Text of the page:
British expat Striddle moved to Bengaluru, India to pursue a job opportunity as a deputy principal at a school. Here are his thoughts after six months of living in the Garden City of India.
Q: Where are you originally from?
A: Mansfield, Nottinghamshire in the United Kingdom.
Q: Where are you currently living?
A: Bangalore, India.
Q: When did you move here?
A: August 2018.
Q: Is this your first expat experience?
Q: Did you move here alone or with a spouse/family?
Q: Why did you move; what do you do?
A: I wanted to broaden my horizons and take myself out of my comfort zone. I am a deputy principal in a school that caters for pupils from all over the world.
Living in Bengaluru
Q: What do you enjoy most about Bengaluru? How would you rate the quality of life compared to your home country?
A: The people are amazing. They are so welcoming and kind – nothing is too much trouble. The work/life balance is significantly better here than back home.
Q: Any negative experiences? What do you miss most about home?
A: The traffic is very congested for about 20 hours per day. I sometimes miss weather that is not quite so hot. I did feel a little homesick over Christmas. An occasional Sunday roast would not go amiss.
Q: What are the biggest adjustments you had to make when settling into expat life in India? Did you experience any particular elements of culture shock?
A: There is a certain 'style' and pace to the bureaucracy in India that takes some getting used to initially. But it is not a huge problem, different doesn't necessarily mean worse.
Q: What’s the cost of living compared to home? Is there anything particularly expensive or particularly cheap in India?
A: Your salary goes a LOT further in India. Food and consumer items (including designer goods) are a fraction of the cost in the UK. Eating out is nearly as cheap as cooking for yourself.
Q: How would you rate the public transport in Bengaluru? What is your most memorable experience of using your city’s transport system?
A: I have not used public transport in Bangalore. However, the taxis and auto-rickshaws are plentiful and very cheap.
Q: How would you rate the healthcare in Bengaluru?
A: The private healthcare system puts the NHS to shame. The hospitals are spotlessly clean and extremely efficient.
Q: What are the biggest safety issues facing expats living in Bengaluru? Are there any areas expats should avoid?
A: None that I am aware of. Although, with this being India, ladies travelling alone might want to practice a little more vigilance than a man travelling alone. Although, I have heard of very, very few instances of anything unsavoury.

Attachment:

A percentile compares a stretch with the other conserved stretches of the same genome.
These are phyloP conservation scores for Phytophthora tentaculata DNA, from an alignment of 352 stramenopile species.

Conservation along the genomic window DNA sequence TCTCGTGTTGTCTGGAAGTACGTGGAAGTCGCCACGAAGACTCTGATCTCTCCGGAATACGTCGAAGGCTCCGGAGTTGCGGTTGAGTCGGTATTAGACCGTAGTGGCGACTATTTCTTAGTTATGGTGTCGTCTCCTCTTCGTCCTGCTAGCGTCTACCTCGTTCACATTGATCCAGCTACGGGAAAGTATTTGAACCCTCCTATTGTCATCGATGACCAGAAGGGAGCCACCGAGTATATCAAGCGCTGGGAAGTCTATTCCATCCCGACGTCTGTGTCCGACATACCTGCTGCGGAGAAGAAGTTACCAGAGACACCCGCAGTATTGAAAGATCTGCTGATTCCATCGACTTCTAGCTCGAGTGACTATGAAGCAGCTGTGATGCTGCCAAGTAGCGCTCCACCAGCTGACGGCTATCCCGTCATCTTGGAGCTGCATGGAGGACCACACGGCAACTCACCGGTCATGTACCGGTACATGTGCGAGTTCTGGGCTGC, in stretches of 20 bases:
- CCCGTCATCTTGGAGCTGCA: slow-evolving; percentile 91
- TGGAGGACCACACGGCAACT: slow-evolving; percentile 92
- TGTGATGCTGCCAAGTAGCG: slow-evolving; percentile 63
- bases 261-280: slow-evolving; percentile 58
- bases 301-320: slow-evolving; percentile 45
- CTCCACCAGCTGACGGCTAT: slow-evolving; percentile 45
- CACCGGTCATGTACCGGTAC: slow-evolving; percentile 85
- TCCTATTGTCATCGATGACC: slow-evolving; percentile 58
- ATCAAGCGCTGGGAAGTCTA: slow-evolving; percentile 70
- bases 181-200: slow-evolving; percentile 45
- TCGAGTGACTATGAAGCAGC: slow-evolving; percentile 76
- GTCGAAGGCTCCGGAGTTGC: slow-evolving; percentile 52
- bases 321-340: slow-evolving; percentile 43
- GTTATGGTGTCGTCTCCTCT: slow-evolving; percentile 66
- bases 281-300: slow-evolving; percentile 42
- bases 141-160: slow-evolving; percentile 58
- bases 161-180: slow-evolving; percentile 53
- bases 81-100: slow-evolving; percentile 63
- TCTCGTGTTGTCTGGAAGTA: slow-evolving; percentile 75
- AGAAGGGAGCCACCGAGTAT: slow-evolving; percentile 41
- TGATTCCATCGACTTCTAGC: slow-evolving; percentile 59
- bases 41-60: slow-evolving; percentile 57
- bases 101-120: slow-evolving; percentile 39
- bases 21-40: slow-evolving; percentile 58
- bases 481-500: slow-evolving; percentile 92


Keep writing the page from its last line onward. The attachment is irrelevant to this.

Q: Any areas or suburbs you’d recommend for expats to live in?
A: Whitefield, it has a large expat community with lots of restaurants and shopping malls etc.
Meeting people and making friends
Q: How tolerant are the locals of foreigners? Is there obvious discrimination against any particular groups? Have you ever experienced discrimination in your host city?
A: I have come across nothing but smiles, kindness and generosity of spirit.
Q: Was meeting people and making friends easy? How did you go about meeting new people?
A: I took up my post at the same time as a number of other expats and we have formed quite a tightly knit group.
Q: Have you made friends with locals or do you mix mainly with other expats? What advice would you give to new expats looking to make friends with the locals?
A: Mainly expats; I wouldn’t see the need to make any distinction between how to make 'local' friends. Just be sociable, accept invitations whenever they are made and enjoy immersing yourself in another culture.
Working in Bengaluru
Q: Was getting a work permit or visa a relatively easy process? Did you tackle the visa process yourself, or did you enlist the services of an immigration consultant?
A: Sorted it in the UK before taking up my post.
Q: What is the economic climate in the city like? Do you have any tips for expats looking to find a job? Which resources did you find most useful?
A: Bangalore cannot keep up with the growth that is happening in the IT services sector. I found my current post on a specialised teaching jobs website.
Q: Is there any advice you would like to offer new expat arrivals to your city or country?
A: Accept the traffic – it is never going to improve. Focus on the positives; the people, colours and diversity that make India a truly special place in which to live and explore.